A typical spider can live for 1 to 2 months without eating food. Due to uncertainty in the food supply, spiders have evolved such that they can regulate their metabolism according to their environment. Spiders generally have a low metabolism rate compared to similar-sized ectothermic poikilotherms (50% of the expected for their size). Low metabolic rate and carnivorous diet help spiders to survive without food for a long period.
How long can a spider go without eating?
Are you going away from your home for a few days and worried about your pet spider? or just wondering how long can a spider survive without food?
Spiders can easily live for more than 2 to 3 months (60-90 days) without eating food. Let’s understand this in more detail and find out how a spider can survive for such a long period without food.
Food availability can vary widely for different animals in nature. For spiders, it is really difficult to get food. Spiders have to wait for a long period to capture their prey. This difficult period can last for few hours to few days, sometimes even months. Spiders are arachnids that have adapted to their environment such that they can survive for a long time without eating food and drinking water. A typical spider can survive for 60 days without food. However, this tough survival period varies with different species of spiders. For example, a wolf spider can last for more than 2 months while the barn funnel weaver which is mainly found in North America may not survive for more than 1 month under the unavailability of food and water.
You will be surprised to know that even baby spiders (spiderlings) can go without eating for 1 to 2 months. It is also found that food limitation in juvenile spiders can extend total lifespan but the adult longevity gets decreased. The food limitation in adult spiders can result in a reduction of lifetime egg and hatchling production. However, adult food limitations extend both lifespan and adult longevity.
How do spiders live without food?
Due to inconsistency in food and water supply, spiders do not daily eating routine as humans do. To overcome and adapt to these harsh environments, arachnids generally have a low metabolism rate. Most of the spiders have a relatively low metabolic rate compared to other ectothermic poikilotherms (approximately 50% of expected for their size). This low metabolism rate helps spider to conserve energy and survive for long periods without accessing food and water. Some spider species such as orb-weavers and comb-footed spiders have a relatively high metabolism which helps them in high reproductive rates, rapid growth, and high population densities. The spiders with a low metabolism rate live much longer than the spiders with a high metabolic rate.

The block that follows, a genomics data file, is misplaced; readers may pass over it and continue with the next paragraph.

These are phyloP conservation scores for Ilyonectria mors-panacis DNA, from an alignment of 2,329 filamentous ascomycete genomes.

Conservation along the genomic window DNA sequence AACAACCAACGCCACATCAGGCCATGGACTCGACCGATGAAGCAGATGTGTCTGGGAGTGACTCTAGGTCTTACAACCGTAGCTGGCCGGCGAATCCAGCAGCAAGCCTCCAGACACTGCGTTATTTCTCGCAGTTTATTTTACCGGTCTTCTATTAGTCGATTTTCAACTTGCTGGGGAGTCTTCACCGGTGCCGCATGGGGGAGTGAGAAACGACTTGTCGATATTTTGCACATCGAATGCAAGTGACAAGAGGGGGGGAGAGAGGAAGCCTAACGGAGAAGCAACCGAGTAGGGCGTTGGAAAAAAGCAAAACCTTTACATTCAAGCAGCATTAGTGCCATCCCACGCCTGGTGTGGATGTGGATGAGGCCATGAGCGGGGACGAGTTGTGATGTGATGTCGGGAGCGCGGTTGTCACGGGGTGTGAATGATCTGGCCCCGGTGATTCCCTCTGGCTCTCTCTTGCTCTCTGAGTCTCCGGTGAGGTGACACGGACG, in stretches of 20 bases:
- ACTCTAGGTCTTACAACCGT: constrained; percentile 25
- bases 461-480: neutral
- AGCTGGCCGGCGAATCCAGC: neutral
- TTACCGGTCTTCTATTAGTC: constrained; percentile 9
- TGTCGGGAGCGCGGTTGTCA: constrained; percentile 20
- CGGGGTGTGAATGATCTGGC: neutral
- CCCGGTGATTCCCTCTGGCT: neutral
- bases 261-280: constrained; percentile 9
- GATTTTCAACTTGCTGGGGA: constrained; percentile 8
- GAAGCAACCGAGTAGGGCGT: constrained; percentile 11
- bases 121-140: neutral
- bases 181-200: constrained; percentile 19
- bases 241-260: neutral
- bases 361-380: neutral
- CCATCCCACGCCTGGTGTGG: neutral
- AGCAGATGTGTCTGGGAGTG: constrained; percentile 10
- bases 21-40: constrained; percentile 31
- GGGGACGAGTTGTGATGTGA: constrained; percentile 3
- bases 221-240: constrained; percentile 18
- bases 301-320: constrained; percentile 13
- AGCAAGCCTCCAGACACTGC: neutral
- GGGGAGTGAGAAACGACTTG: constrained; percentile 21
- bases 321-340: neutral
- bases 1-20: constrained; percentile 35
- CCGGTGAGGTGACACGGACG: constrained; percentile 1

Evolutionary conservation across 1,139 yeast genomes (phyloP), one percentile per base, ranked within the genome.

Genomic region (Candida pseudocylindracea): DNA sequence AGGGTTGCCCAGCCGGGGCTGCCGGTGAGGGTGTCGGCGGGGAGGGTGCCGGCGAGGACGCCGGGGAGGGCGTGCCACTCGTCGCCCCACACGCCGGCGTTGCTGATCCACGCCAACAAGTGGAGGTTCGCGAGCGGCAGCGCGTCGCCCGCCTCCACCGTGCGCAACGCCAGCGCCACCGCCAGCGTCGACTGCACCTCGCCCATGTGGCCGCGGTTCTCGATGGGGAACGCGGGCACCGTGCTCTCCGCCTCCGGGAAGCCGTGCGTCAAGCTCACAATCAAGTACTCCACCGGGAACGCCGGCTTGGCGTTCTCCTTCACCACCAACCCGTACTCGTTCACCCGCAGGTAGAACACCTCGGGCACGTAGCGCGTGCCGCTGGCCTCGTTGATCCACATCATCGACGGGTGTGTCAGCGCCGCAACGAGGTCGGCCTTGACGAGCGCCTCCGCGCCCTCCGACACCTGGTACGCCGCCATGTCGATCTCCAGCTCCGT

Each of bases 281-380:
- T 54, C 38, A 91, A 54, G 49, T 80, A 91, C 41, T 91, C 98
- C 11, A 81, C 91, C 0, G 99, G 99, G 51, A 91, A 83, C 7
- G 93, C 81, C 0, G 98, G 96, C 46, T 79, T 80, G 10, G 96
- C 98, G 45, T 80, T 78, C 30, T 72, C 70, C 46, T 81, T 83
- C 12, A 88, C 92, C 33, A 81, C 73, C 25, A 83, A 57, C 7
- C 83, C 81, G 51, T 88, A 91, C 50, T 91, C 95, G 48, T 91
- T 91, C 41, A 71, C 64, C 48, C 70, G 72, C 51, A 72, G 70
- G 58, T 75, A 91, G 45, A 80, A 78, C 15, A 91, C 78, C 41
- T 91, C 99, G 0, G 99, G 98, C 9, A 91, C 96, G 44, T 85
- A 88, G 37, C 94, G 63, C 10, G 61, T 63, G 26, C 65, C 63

Spiders are carnivorous arachnids that feed on flies, mosquitos, gnats, ants, and moths. We know that carnivorous organisms have to eat less compared to herbivorous organisms because carnivorous food contains more fat than herbivorous food and hence, provides more amount of energy. Therefore, spiders have to eat less to gain energy.
How long can daddy long legs live without food?
The daddy longlegs spiders are also known as cellar spiders that are found in the dark and humid places in our homes. These spiders can survive up to 2 months without eating food and drinking water. Daddy longlegs spiders can regulate their metabolism according to the availability of food. However, note that these spiders are susceptible to dehydration. Therefore, daddy longlegs spiders can easily survive for a long time without food but not without water.
How long can a house spider live without food?
Most of the house spiders such as the American house spiders and long-bodied cellar spiders can last for at least one to two months without food. The low metabolism rates and carnivorous diet help these house spiders to go without eating for a long time.
Kleinteich, A., Wilder, S.M. and Schneider, J.M. (2015), Contributions of juvenile and adult diet to the lifetime reproductive success and lifespan of a spider. Oikos, 124: 130-138. https://doi.org/10.1111/oik.01421
John F Anderson, Metabolic rates of spiders, Comparative Biochemistry and Physiology, Volume 33, Issue 1, 1970, Pages 51-72, ISSN 0010-406X, https://doi.org/10.1016/0010-406X(70)90483-4.
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